Second Stage Win for Visconti in Giro d’Italia

May 22, 2013 Updated: May 22, 2013    

Giovanni Visconti, who on Sunday won his first stage of his home Grand Tour, the Giro d’Italia, repeated the feat on Wednesday, riding solo to the finish in Stage 17.

After riding an uphill time trial to win Stage Fifteen, he rode a flat time trial to win Stage Seventeen, attacking on the day’s only climb a steep Cat Four 24 km from the finish line.

Visconti let the breakaway riders tire themselves, then watched while the chasers slowed. 19.5 km from the finish the Movistar rider made his move, quickly catching the remaining chasers and opening a gap of 30 seconds on the descent.

Visconti managed to stay away despite the best efforts of the peloton, crossing the line 20 seconds ahead of the bunch. Not only was it his second Giro stage, it was three in a row for Movistar, as Beñat Intxausti took Stage Sixteen.

“This is the proof that mental power is everything,” Visconti told Movistarteam.com . “The support of the team, the strength of my mind, the willingness to show I was back to the level I once had … To be honest, the Galibier resurrected me. It served to find myself again, to find confidence I thought I had lost forever, and to be able to play my chances into the race.

“If someone had told me some days before I would be attacking on such a climb, I wouldn’t have believed them, but as I said, mental power changes everything. It was already a dream to win a stage in the Giro and I took two of them in just three days.

“We knew it was a good stage for [Movistar sprinter Francesco] Ventoso or myself, but I found good legs into the climb and my heart screamed for giving it a shot.

“I saw Lampre not pushing with everything they had so Pozzato could stay into the bunch and I saw a chance for me.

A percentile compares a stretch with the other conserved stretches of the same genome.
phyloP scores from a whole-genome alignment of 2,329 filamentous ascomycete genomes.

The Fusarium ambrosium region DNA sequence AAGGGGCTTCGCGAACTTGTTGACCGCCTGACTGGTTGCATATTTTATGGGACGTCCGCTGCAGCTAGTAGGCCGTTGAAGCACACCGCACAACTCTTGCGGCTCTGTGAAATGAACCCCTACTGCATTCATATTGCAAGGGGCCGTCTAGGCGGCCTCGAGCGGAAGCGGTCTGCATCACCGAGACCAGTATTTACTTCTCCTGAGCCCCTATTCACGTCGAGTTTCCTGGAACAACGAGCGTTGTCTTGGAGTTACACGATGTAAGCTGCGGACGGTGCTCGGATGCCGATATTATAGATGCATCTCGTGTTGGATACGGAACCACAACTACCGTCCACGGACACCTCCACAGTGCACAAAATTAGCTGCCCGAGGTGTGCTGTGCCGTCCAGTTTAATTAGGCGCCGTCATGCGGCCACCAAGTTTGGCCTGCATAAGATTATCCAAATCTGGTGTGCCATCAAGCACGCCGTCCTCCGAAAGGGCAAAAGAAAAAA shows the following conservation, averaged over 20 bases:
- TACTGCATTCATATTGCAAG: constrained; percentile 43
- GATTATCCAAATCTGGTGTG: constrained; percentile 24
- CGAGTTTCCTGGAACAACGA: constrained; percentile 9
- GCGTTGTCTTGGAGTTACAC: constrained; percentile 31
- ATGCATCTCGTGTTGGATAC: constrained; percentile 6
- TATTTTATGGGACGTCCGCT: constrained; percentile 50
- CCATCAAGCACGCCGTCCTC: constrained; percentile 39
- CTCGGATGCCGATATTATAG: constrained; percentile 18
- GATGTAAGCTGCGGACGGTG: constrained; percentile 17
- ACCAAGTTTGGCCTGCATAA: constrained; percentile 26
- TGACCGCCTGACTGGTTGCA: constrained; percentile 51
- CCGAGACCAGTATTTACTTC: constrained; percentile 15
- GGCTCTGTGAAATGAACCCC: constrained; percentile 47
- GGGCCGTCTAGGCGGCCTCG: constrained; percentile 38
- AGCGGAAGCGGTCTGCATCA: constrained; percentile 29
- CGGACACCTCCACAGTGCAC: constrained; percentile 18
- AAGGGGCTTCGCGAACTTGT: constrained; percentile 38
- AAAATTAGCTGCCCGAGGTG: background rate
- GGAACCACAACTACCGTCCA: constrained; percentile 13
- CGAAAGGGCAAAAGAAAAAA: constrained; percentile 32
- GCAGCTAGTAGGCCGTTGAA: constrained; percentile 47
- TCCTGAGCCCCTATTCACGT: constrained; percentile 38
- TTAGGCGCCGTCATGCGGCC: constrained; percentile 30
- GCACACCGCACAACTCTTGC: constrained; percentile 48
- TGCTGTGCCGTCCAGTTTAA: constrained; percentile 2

“I waited until the last two kilometers, because I knew that the climb was less steep from that point, and went for Rubiano and Di Luca. If it went wrong, I still had time to help Fran into the volata (sprint.) But I was doing really, really strong into the flat, and with 5k remaining, I felt the win was mine.

“My face when crossing the finish line reflected how I feel. Today’s victory is dedicated to my cousin, Ciro, who was at the finish today and is going through a hard time at the moment. Also to my family and this team, a great group with whom I’m having a great Giro, in and out of the races.”

Not only was it Visconti’s second Giro stage, it was three in a row for Movistar, as Beñat Intxausti took Stage Sixteen. Altogether the team has casptured four stages; Alex Dowsett won the Stage Eight time trial as well.

Supposed to Be a Sprint Stage

 

Stage Seventeen, 214 km from Caravaggio to Vicenza, was flat except for the sting in tis tail, a steep Cat Four climb 22 km from the finish. The climb at Crosara was only 5.3 km long, but it averaged seven percent—eight percent on the bottom, with a 12-percent ramp. The final few kilometers were only three percent, for any riders who could make it up the steep lower slopes after 190 km of riding.